It is a metaphor for life in Jesus.  How we stand (or sit, or kneel) before the Lord will in large measure determine how open we are to the movement of God’s Spirit among us.  Good posture makes for a lifetime of flexibility.

Take Pentecost, for instance.  Sit in the pew for even a few years and annually you’ll hear recounted the wild and woolly excitement of Acts chapter 2.  Jesus has departed the scene now, but his core group is gathered in an upstairs room at the Holiday Inn Express – Jerusalem.  It is just another day, except that all around town another Jewish festival has brought people from all over the region to market.

So there they are, the apostles: Huddled in prayer. Waiting. Wondering. Worrying?

And then it happens, in God’s good time.  Tongues of fire.  Blustering winds.  Movement.  Confirmation!  Before long, down in the parking lot, a crowd has gathered to take in this sanctified spectacle.  These strangers to God’s fold hear the old salvation story with brand new ears.  “Those guys up there are all locals.  How is we can hear God speaking to us in our own language? I can hear!”  It must be God.   And as it turns out, the fire and wind of Pentecost is not about increased confusion so much as blessed understanding.  God moves and speaks, and even strangers can now feel the new movement and hear the good news.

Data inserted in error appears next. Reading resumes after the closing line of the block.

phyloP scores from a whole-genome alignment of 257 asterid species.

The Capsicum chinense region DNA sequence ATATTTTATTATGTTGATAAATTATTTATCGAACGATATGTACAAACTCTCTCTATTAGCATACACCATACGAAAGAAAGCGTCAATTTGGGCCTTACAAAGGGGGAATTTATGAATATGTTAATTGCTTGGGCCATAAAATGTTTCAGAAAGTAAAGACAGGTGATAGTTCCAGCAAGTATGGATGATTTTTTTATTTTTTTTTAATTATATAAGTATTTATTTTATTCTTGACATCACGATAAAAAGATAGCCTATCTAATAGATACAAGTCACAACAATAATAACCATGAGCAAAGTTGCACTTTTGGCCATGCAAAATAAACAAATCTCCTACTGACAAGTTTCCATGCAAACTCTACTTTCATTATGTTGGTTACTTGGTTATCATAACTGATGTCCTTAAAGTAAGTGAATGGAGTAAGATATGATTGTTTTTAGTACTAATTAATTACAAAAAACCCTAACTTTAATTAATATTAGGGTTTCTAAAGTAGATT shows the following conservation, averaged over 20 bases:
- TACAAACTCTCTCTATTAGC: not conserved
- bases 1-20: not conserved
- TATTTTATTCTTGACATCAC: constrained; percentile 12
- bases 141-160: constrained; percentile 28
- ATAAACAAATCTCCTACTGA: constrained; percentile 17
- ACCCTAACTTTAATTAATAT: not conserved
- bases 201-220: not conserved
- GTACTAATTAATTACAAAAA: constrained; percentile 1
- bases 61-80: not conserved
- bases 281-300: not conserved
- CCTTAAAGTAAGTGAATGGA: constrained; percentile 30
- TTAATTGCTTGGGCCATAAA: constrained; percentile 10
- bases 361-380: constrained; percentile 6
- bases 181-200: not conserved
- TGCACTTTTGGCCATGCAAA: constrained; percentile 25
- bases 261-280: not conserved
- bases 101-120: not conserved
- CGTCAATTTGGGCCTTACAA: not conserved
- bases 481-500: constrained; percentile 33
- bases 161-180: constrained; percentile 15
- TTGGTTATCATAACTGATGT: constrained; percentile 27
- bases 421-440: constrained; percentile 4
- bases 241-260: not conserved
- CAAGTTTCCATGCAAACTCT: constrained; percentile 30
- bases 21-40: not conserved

But back to posture: I’m moved by those first apostles’ willingness to stay put for spell.  Family therapist Murray Bowen once quipped, regarding relationships: “Don’t just do something, stand there!”  That might be wise counsel for a church on the move.  This first round of disciples decides to “sit together in one place” and wait for God to move among them (Acts 2:1).  Chapter 1 notes that during this time they were “constantly devoting themselves to prayer.”  All this, with the teaching of Jesus still fresh in their ears.

These are the stances that make for good posture before the Lord: coming together, rehearsing the teaching of the Lord, devotion to prayer, expectation … patience.  This is how a people sit and wait for the Lord to move, in the good timing of providence.  And this posture contributes to a certain kind of flexibility: an openness to the movement of the Holy Spirit, a willingness to flex and move when God tongues speak and Jesus winds blow.  An expanded field of vision.  A greater range of motion.  Good posture as the people of God.  Flexibility for faith.

May it be so for us.